- South Africa’s wine grape crop, typically harvested between January and April, is expected to be smaller this year compared to 2021.
- This downturn is due to the uprooting of vineyards in the Northern Cape, Olifants River and Robertson regions.
- It’s also due to mildew in some areas and scorching temperatures recently recorded in the Northern and Western Cape.
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South Africa’s wine grape crop is expected to be smaller this year due to a decrease in vineyards, high disease pressure, and heatwaves.
Local vineyards recorded a strong harvest in 2021, with unusually cool weather throughout the season delaying the annual harvest and producing “remarkable wines”. Almost 1.5 million tonnes of wine grapes were harvested, according to an estimate by the SAWIS (South African Wine Industry Information & Systems), which represented an 8.9% increase from 2020.
This year’s crop is likely to be smaller. The first of four 2022 crop estimates, published by SAWIS and Vinpro, which represents more than 2,600 South African wine producers, cellars, and industry stakeholders, was released in December.
That first estimate noted that the wine grape crop was likely to be smaller than in 2021, but still larger than the five-year industry average.
The second estimate, published by Vinpro on Monday, echoed this sentiment.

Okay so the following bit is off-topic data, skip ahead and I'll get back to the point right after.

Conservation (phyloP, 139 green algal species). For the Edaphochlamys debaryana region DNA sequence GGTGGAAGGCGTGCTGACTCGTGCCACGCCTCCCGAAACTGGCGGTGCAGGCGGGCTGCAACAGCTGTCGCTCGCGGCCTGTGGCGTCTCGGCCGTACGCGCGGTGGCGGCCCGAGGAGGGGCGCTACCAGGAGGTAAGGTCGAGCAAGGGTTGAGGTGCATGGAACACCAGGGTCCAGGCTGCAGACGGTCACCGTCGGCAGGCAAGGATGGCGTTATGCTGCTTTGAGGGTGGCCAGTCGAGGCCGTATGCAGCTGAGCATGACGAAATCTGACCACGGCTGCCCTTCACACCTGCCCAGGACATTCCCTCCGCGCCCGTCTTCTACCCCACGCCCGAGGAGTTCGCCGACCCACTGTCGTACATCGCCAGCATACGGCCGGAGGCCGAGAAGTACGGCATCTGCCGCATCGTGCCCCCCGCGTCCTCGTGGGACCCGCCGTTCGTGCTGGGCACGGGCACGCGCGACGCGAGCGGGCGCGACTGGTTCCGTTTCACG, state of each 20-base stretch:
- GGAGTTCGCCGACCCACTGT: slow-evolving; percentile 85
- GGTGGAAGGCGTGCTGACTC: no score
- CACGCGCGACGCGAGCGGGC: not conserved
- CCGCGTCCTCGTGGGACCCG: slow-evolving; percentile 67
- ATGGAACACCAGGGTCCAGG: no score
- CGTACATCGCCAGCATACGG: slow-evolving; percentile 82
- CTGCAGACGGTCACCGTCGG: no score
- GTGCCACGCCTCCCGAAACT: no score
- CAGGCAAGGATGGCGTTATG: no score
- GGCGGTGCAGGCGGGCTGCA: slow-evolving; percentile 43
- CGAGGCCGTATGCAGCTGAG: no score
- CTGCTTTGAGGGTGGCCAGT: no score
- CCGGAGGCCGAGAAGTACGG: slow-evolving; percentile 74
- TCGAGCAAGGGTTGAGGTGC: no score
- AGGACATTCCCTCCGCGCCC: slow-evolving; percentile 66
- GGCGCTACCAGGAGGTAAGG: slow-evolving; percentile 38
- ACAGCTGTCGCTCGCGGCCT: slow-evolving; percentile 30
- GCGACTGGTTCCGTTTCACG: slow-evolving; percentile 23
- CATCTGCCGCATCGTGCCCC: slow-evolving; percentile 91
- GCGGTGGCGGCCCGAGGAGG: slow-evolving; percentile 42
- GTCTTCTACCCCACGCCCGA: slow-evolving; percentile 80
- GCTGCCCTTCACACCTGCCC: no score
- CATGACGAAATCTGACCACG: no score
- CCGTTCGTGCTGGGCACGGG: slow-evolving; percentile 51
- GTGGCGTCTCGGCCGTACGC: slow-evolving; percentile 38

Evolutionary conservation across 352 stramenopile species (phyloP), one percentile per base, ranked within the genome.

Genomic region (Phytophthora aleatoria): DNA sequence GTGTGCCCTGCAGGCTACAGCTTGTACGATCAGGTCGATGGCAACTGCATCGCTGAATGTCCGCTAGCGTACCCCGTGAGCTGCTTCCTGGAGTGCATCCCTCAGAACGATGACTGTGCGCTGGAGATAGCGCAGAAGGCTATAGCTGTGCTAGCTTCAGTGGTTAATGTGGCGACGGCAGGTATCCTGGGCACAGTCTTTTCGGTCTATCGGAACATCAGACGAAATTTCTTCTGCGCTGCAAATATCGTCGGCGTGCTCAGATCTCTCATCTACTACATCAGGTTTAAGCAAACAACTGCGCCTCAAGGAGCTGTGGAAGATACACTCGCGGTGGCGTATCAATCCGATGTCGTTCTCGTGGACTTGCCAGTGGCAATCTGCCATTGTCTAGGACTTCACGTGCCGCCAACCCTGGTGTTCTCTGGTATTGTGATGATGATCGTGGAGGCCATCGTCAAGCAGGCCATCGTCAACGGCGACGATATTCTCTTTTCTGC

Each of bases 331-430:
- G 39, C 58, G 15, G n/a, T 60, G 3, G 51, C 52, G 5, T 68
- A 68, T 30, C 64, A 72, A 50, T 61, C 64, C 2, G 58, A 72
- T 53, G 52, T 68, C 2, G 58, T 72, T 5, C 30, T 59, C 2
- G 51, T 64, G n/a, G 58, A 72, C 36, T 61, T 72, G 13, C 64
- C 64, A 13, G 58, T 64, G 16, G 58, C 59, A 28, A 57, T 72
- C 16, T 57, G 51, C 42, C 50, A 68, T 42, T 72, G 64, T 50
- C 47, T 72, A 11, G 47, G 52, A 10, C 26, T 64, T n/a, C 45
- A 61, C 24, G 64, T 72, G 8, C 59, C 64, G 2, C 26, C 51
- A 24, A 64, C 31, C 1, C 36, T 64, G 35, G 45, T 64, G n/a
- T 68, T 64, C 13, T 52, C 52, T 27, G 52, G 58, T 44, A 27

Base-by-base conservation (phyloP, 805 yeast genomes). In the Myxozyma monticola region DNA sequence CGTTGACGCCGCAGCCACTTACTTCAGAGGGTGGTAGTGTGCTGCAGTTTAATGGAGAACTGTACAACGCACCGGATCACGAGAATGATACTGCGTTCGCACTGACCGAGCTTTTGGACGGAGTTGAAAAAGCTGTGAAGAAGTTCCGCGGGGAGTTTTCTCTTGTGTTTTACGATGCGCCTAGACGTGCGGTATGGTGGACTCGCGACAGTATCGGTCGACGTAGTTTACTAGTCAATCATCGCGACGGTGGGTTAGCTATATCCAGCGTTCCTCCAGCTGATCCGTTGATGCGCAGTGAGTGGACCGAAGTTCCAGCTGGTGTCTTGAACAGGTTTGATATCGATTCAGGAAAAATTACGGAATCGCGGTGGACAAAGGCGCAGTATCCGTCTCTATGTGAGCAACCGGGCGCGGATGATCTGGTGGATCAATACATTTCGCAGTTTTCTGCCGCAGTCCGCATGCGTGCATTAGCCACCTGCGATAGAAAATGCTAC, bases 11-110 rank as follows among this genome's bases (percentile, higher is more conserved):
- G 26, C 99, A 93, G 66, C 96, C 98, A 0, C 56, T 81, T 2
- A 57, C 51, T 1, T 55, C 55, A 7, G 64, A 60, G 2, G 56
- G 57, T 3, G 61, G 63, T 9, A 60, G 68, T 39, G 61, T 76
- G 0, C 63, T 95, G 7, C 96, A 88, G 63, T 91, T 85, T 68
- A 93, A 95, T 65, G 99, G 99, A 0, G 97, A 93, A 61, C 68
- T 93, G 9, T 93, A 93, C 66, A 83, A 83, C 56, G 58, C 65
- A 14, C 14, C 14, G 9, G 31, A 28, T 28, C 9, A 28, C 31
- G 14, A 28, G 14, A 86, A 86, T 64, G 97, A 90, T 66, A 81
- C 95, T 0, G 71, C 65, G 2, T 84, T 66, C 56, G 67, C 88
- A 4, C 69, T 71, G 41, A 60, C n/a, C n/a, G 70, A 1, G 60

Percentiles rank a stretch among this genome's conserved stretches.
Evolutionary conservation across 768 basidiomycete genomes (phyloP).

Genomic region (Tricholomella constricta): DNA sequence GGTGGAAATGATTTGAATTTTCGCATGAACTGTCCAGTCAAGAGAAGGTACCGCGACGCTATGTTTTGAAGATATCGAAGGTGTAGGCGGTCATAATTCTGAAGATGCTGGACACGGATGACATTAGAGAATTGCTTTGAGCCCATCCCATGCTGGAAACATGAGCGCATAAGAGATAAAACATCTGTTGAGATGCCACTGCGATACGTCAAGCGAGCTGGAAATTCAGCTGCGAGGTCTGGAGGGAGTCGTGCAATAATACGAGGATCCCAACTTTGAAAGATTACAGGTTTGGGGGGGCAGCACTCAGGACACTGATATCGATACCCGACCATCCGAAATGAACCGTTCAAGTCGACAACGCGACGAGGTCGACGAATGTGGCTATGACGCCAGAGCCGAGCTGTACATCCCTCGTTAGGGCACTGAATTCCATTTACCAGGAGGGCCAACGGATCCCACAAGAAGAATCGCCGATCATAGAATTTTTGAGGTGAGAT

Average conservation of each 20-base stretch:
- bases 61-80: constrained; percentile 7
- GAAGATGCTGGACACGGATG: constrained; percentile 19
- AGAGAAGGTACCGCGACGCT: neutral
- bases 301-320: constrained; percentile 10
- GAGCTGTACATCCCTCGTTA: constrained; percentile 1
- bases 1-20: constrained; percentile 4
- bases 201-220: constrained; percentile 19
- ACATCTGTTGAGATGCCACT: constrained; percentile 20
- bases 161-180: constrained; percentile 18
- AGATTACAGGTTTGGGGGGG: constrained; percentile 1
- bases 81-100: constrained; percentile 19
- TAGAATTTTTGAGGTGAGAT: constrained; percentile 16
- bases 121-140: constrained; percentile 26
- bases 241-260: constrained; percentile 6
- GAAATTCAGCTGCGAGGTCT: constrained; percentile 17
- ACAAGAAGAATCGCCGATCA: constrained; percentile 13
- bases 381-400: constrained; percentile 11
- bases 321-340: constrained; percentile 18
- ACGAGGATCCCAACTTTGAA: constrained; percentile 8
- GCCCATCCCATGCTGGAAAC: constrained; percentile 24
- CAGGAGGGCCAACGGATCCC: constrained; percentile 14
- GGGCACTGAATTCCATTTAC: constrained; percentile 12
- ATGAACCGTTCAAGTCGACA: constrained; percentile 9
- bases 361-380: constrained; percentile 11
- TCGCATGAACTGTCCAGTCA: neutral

“At this early stage, we expect this year’s wine grape crop to be smaller than in 2021,” said Conrad Schutte, manager of Vinpro’s team of viticulturists of the harvest season which typically runs from January to April.
“The South African wine industry is spread over a wide range of cultivation areas throughout the Western and Northern Cape, with often diverse climatic conditions. Because of this variation, the crop is estimated upwards and others downwards in the respective regions.”
Some wine-growing regions, like Stellenbosch, the Cape South Coast, and Klein Karoo could buck this downward trend in 2022, according to the latest estimate. But the uprooting of vineyards in the Northern Cape, Olifants River and Robertson regions are likely to bring down the national tally.
Added to the decrease in vineyards, the prevalence of high downy mildew and powdery mildew infections in some regions is also expected to play a part in the smaller harvest.
The biggest change between the first and second estimates concerns heatwaves in December and January that caught some vineyards off guard and caused sunburn damage to grapes. This is especially true for areas in the Northern and Western Cape, which, over the past week alone, have recorded temperatures above 40°C.
Despite the gruelling conditions during harvest, Vinpro reports that wine grape producers experienced an exceptional growing season, with excellent winter conditions, typified by higher-than-normal rainfall that supplemented groundwater levels.
(Compiled by Luke Daniel)
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